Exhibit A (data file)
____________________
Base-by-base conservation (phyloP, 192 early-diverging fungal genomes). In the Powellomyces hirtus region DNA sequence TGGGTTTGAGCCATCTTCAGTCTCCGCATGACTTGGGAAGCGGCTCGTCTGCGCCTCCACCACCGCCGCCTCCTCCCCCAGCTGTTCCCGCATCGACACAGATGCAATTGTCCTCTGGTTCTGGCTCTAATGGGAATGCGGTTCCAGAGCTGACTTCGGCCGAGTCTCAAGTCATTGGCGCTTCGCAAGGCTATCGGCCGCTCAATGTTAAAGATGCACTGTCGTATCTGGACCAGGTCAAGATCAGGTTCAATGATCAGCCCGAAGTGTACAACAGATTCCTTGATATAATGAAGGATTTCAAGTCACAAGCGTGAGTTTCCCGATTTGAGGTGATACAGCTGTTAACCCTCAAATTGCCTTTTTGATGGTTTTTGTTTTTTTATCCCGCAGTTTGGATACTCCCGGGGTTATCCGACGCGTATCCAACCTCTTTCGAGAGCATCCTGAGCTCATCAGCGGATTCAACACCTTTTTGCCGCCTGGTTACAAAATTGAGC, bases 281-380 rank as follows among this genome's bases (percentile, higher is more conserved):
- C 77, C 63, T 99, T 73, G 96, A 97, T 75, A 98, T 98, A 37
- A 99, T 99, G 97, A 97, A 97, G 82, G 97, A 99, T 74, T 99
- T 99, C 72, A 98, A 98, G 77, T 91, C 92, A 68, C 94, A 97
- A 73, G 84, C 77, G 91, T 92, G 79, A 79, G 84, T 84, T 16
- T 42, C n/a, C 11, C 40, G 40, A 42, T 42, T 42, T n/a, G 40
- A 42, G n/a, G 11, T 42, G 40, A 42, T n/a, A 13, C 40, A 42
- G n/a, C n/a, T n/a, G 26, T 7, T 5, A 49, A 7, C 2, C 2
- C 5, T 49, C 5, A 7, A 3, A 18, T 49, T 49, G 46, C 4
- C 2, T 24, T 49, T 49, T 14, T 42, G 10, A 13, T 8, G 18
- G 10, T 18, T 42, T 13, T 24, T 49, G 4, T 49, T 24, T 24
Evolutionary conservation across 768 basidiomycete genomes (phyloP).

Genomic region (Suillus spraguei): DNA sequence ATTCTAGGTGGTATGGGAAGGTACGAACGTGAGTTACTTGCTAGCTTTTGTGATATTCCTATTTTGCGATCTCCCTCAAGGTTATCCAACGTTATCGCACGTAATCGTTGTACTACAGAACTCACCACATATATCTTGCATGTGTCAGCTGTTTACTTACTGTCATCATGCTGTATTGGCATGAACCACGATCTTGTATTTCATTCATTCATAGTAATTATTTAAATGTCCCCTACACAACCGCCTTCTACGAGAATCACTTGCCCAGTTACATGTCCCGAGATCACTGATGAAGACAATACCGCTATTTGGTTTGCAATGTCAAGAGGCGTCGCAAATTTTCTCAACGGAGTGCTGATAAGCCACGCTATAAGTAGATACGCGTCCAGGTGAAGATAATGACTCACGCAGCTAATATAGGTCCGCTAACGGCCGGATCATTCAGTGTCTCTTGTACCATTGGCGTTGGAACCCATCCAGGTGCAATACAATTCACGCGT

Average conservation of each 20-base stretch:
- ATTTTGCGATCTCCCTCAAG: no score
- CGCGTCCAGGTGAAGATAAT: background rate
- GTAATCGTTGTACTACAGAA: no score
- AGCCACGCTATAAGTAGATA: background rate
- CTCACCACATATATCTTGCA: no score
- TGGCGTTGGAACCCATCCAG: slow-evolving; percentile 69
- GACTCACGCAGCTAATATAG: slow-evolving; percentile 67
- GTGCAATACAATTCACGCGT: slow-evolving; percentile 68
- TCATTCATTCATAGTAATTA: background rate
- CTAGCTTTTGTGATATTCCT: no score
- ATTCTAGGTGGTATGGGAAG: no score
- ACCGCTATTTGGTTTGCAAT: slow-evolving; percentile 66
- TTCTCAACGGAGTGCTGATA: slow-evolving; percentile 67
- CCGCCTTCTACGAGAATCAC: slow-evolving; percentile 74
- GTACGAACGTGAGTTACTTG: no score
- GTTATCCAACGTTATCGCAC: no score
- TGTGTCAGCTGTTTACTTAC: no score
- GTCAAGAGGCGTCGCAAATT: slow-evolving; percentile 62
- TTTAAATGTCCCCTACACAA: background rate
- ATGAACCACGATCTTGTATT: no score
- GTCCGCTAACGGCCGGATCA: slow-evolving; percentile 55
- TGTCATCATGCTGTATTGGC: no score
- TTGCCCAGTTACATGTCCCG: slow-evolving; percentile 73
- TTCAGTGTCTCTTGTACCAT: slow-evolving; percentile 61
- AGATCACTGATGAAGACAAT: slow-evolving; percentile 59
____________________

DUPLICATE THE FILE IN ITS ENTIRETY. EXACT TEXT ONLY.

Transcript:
Base-by-base conservation (phyloP, 192 early-diverging fungal genomes). In the Powellomyces hirtus region DNA sequence TGGGTTTGAGCCATCTTCAGTCTCCGCATGACTTGGGAAGCGGCTCGTCTGCGCCTCCACCACCGCCGCCTCCTCCCCCAGCTGTTCCCGCATCGACACAGATGCAATTGTCCTCTGGTTCTGGCTCTAATGGGAATGCGGTTCCAGAGCTGACTTCGGCCGAGTCTCAAGTCATTGGCGCTTCGCAAGGCTATCGGCCGCTCAATGTTAAAGATGCACTGTCGTATCTGGACCAGGTCAAGATCAGGTTCAATGATCAGCCCGAAGTGTACAACAGATTCCTTGATATAATGAAGGATTTCAAGTCACAAGCGTGAGTTTCCCGATTTGAGGTGATACAGCTGTTAACCCTCAAATTGCCTTTTTGATGGTTTTTGTTTTTTTATCCCGCAGTTTGGATACTCCCGGGGTTATCCGACGCGTATCCAACCTCTTTCGAGAGCATCCTGAGCTCATCAGCGGATTCAACACCTTTTTGCCGCCTGGTTACAAAATTGAGC, bases 281-380 rank as follows among this genome's bases (percentile, higher is more conserved):
- C 77, C 63, T 99, T 73, G 96, A 97, T 75, A 98, T 98, A 37
- A 99, T 99, G 97, A 97, A 97, G 82, G 97, A 99, T 74, T 99
- T 99, C 72, A 98, A 98, G 77, T 91, C 92, A 68, C 94, A 97
- A 73, G 84, C 77, G 91, T 92, G 79, A 79, G 84, T 84, T 16
- T 42, C n/a, C 11, C 40, G 40, A 42, T 42, T 42, T n/a, G 40
- A 42, G n/a, G 11, T 42, G 40, A 42, T n/a, A 13, C 40, A 42
- G n/a, C n/a, T n/a, G 26, T 7, T 5, A 49, A 7, C 2, C 2
- C 5, T 49, C 5, A 7, A 3, A 18, T 49, T 49, G 46, C 4
- C 2, T 24, T 49, T 49, T 14, T 42, G 10, A 13, T 8, G 18
- G 10, T 18, T 42, T 13, T 24, T 49, G 4, T 49, T 24, T 24
Evolutionary conservation across 768 basidiomycete genomes (phyloP).

Genomic region (Suillus spraguei): DNA sequence ATTCTAGGTGGTATGGGAAGGTACGAACGTGAGTTACTTGCTAGCTTTTGTGATATTCCTATTTTGCGATCTCCCTCAAGGTTATCCAACGTTATCGCACGTAATCGTTGTACTACAGAACTCACCACATATATCTTGCATGTGTCAGCTGTTTACTTACTGTCATCATGCTGTATTGGCATGAACCACGATCTTGTATTTCATTCATTCATAGTAATTATTTAAATGTCCCCTACACAACCGCCTTCTACGAGAATCACTTGCCCAGTTACATGTCCCGAGATCACTGATGAAGACAATACCGCTATTTGGTTTGCAATGTCAAGAGGCGTCGCAAATTTTCTCAACGGAGTGCTGATAAGCCACGCTATAAGTAGATACGCGTCCAGGTGAAGATAATGACTCACGCAGCTAATATAGGTCCGCTAACGGCCGGATCATTCAGTGTCTCTTGTACCATTGGCGTTGGAACCCATCCAGGTGCAATACAATTCACGCGT

Average conservation of each 20-base stretch:
- ATTTTGCGATCTCCCTCAAG: no score
- CGCGTCCAGGTGAAGATAAT: background rate
- GTAATCGTTGTACTACAGAA: no score
- AGCCACGCTATAAGTAGATA: background rate
- CTCACCACATATATCTTGCA: no score
- TGGCGTTGGAACCCATCCAG: slow-evolving; percentile 69
- GACTCACGCAGCTAATATAG: slow-evolving; percentile 67
- GTGCAATACAATTCACGCGT: slow-evolving; percentile 68
- TCATTCATTCATAGTAATTA: background rate
- CTAGCTTTTGTGATATTCCT: no score
- ATTCTAGGTGGTATGGGAAG: no score
- ACCGCTATTTGGTTTGCAAT: slow-evolving; percentile 66
- TTCTCAACGGAGTGCTGATA: slow-evolving; percentile 67
- CCGCCTTCTACGAGAATCAC: slow-evolving; percentile 74
- GTACGAACGTGAGTTACTTG: no score
- GTTATCCAACGTTATCGCAC: no score
- TGTGTCAGCTGTTTACTTAC: no score
- GTCAAGAGGCGTCGCAAATT: slow-evolving; percentile 62
- TTTAAATGTCCCCTACACAA: background rate
- ATGAACCACGATCTTGTATT: no score
- GTCCGCTAACGGCCGGATCA: slow-evolving; percentile 55
- TGTCATCATGCTGTATTGGC: no score
- TTGCCCAGTTACATGTCCCG: slow-evolving; percentile 73
- TTCAGTGTCTCTTGTACCAT: slow-evolving; percentile 61
- AGATCACTGATGAAGACAAT: slow-evolving; percentile 59